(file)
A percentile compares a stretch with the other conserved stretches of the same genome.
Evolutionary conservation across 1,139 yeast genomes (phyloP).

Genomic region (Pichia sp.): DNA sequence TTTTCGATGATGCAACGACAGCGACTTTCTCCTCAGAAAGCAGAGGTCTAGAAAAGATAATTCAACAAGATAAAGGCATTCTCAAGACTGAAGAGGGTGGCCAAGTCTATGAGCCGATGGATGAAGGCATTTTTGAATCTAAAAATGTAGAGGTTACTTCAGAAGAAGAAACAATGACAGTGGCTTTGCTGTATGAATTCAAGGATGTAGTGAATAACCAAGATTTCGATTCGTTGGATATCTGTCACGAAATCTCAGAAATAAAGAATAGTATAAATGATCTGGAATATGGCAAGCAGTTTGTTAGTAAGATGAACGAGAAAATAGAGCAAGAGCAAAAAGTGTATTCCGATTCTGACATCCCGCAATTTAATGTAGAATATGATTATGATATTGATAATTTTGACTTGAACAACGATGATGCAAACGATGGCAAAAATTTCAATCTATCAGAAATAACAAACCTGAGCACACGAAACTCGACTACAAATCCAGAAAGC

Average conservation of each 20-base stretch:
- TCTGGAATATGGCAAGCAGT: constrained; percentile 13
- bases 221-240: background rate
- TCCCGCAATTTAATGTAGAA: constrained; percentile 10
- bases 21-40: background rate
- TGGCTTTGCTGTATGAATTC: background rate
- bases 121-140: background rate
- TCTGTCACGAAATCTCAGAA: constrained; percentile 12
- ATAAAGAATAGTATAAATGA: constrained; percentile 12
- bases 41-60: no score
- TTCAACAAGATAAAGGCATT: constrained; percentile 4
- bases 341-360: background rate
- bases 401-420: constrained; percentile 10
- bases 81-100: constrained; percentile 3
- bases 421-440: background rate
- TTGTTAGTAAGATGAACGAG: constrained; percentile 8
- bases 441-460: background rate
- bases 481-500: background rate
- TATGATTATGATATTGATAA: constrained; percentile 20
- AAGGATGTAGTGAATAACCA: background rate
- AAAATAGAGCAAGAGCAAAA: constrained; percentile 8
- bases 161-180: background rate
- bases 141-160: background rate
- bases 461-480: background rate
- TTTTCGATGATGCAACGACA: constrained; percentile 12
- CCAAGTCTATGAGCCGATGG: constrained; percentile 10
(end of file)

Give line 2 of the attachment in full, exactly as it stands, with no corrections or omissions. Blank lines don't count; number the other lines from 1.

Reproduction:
Evolutionary conservation across 1,139 yeast genomes (phyloP).